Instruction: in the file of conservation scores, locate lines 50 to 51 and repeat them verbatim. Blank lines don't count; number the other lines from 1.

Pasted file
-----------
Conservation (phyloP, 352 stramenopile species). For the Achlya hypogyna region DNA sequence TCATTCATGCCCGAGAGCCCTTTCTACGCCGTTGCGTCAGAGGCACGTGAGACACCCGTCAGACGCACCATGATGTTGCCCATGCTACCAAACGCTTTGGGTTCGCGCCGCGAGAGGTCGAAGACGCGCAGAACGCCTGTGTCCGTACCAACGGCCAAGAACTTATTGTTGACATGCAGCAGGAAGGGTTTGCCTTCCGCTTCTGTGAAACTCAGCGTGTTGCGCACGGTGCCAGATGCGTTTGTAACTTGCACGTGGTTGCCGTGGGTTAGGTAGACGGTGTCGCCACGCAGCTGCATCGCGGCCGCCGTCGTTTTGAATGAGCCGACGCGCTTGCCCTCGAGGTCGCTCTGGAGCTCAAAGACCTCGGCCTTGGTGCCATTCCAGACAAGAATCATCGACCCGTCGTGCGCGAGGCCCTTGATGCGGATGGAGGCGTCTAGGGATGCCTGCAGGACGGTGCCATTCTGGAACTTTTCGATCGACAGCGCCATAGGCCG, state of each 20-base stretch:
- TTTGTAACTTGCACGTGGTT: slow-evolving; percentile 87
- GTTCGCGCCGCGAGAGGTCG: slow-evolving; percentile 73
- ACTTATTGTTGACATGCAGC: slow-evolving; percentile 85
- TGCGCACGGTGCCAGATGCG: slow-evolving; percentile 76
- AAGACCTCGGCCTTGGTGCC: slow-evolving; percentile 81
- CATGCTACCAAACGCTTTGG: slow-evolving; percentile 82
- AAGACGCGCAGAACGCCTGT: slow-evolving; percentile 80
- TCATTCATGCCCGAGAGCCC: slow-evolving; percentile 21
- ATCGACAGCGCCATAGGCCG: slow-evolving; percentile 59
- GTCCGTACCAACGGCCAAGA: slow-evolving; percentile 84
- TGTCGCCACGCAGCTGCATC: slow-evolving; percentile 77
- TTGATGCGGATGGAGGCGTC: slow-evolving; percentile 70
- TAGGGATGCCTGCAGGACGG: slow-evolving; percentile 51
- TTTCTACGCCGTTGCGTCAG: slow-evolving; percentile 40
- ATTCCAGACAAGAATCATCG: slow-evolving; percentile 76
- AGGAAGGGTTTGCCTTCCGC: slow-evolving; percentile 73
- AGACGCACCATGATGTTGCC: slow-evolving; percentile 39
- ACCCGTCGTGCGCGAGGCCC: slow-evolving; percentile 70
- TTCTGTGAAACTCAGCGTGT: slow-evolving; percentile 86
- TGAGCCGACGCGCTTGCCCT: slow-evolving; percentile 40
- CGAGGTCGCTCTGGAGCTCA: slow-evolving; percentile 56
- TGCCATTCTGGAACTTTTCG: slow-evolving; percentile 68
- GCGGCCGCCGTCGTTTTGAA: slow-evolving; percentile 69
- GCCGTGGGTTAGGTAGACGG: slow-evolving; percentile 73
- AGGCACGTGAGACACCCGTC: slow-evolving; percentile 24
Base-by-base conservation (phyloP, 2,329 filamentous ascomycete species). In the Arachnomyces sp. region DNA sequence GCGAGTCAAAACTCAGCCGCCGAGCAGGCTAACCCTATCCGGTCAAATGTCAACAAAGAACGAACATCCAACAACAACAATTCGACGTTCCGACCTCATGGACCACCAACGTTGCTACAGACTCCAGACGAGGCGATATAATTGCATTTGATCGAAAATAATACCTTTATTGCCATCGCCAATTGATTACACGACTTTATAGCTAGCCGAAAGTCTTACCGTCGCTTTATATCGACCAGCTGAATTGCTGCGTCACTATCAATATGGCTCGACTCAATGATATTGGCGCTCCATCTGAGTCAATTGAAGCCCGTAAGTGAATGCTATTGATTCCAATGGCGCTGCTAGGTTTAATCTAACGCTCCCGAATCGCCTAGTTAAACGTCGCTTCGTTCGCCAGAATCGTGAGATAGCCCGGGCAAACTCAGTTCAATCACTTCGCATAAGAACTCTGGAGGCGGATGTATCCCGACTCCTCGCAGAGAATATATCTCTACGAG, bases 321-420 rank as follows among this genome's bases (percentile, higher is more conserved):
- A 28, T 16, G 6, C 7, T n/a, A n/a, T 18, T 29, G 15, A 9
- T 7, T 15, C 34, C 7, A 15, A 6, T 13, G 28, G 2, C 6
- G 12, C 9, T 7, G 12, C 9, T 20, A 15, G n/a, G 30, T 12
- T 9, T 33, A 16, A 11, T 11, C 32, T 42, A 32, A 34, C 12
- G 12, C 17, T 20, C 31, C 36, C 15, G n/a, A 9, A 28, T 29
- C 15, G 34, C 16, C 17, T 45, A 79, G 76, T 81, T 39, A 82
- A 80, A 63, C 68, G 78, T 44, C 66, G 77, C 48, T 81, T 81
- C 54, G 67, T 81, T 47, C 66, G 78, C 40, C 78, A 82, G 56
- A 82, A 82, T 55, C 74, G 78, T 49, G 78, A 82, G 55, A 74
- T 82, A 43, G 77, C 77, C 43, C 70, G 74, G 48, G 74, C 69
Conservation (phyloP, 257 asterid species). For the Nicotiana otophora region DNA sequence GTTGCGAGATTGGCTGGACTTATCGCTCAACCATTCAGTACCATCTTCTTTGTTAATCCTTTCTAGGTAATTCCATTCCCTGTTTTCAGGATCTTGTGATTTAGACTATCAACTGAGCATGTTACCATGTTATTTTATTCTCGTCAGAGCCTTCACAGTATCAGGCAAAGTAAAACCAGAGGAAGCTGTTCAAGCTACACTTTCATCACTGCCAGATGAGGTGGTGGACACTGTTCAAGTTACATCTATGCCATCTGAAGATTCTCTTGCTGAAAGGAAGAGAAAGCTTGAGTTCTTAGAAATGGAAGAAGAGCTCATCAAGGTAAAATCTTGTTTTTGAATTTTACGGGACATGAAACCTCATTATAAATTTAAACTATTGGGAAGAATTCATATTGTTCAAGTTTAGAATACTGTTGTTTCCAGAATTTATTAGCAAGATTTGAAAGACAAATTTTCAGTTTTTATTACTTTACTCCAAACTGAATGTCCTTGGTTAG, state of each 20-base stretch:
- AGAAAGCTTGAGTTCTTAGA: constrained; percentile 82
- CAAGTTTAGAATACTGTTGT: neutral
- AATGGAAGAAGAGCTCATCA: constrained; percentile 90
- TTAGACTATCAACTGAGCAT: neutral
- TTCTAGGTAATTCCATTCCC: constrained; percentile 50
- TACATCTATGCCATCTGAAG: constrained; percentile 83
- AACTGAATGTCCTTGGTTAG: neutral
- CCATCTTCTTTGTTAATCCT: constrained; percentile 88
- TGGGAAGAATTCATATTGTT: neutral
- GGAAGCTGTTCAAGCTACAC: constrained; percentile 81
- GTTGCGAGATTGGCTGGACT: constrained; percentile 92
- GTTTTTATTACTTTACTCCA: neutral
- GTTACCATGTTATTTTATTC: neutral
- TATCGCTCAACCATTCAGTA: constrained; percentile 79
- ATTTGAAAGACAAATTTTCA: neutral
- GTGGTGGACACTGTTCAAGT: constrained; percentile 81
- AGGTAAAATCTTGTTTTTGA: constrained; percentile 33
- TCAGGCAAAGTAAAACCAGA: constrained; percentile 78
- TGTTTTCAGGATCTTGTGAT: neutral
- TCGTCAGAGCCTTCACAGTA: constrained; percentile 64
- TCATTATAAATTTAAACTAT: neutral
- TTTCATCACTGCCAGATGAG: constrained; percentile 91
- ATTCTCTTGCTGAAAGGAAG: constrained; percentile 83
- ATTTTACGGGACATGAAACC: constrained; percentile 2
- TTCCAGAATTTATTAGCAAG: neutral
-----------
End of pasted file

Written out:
- GTTTTTATTACTTTACTCCA: neutral
- GTTACCATGTTATTTTATTC: neutral